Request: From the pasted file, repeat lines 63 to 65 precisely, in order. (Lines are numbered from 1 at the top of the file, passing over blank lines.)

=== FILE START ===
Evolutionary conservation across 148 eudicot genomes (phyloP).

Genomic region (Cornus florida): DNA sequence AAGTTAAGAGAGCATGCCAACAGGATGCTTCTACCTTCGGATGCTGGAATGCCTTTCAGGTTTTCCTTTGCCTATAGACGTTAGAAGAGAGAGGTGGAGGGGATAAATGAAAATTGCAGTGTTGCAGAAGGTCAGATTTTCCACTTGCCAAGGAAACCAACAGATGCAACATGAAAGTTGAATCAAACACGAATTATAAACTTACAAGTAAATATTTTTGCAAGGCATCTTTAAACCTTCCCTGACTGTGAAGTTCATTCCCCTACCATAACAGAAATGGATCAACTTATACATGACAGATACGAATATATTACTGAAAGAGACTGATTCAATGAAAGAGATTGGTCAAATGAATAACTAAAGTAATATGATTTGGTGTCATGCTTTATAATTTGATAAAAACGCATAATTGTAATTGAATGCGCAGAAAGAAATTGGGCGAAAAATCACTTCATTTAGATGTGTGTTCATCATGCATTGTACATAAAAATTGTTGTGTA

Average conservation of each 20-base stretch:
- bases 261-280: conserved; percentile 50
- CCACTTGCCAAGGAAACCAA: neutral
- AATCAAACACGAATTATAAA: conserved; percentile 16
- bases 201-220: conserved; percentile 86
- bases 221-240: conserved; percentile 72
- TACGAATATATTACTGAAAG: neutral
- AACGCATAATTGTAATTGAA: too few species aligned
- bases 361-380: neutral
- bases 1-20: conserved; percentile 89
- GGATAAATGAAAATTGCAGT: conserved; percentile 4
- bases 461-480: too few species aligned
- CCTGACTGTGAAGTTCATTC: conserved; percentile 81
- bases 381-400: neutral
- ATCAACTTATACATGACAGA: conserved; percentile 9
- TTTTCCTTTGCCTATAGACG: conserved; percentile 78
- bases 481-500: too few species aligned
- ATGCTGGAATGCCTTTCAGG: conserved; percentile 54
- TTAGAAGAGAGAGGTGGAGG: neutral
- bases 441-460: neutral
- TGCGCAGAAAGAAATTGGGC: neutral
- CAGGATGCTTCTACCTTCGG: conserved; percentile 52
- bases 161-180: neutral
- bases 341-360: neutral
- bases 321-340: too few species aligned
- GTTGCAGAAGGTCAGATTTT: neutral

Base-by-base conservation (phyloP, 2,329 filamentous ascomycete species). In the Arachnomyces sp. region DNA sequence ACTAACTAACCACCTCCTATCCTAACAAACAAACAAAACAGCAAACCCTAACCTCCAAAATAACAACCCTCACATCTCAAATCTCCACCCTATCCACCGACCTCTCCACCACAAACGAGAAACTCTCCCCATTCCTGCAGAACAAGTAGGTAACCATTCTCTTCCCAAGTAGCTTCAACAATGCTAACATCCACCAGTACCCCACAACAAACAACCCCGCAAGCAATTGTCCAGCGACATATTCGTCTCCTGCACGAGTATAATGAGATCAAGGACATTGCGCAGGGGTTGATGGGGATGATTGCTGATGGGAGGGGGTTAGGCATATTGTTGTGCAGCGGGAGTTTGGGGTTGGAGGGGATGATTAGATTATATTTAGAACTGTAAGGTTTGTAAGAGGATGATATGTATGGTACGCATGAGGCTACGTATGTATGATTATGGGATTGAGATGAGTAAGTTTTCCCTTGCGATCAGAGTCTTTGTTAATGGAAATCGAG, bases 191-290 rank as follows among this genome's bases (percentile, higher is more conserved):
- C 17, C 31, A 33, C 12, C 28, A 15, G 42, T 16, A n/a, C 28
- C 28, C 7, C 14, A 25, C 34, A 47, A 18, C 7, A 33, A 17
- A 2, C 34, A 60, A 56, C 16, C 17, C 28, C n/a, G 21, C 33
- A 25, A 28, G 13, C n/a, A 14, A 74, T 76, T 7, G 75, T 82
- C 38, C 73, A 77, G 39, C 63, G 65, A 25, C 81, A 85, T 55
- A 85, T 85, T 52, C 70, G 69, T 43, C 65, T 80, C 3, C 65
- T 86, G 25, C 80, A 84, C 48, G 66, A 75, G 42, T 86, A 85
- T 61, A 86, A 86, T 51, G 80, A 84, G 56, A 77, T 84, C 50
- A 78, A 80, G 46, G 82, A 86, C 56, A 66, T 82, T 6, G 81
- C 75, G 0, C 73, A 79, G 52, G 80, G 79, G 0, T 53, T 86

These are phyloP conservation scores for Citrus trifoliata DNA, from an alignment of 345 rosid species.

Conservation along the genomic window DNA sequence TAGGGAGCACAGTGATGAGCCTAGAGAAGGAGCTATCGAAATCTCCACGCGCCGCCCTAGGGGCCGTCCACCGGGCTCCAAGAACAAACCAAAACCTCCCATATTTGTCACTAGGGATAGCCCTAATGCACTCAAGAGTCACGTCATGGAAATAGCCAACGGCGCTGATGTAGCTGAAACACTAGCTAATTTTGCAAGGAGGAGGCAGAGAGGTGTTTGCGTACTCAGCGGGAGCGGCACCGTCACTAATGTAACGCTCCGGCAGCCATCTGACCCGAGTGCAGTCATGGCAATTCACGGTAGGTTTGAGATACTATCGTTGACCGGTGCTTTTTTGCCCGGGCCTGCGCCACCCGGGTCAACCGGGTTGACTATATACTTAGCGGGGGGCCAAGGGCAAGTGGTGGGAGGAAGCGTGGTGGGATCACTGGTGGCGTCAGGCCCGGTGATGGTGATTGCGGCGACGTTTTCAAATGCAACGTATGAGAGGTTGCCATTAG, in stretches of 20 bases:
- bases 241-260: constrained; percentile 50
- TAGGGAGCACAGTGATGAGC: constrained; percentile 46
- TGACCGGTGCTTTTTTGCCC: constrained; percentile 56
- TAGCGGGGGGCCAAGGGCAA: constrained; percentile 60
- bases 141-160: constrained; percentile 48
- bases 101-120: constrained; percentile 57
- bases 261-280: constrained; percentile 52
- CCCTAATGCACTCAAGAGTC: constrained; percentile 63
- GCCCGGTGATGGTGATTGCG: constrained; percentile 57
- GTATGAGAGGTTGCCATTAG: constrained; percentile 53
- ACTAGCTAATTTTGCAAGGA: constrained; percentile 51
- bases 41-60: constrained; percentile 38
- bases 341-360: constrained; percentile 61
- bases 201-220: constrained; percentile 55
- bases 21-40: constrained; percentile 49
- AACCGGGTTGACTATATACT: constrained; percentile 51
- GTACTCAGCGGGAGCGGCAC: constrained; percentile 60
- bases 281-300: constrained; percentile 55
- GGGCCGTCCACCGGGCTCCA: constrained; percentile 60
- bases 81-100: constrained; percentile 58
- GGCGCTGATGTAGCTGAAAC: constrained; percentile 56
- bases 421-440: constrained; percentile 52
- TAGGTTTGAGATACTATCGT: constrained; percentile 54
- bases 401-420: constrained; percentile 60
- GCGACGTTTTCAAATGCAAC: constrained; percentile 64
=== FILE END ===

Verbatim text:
- bases 421-440: constrained; percentile 52
- TAGGTTTGAGATACTATCGT: constrained; percentile 54
- bases 401-420: constrained; percentile 60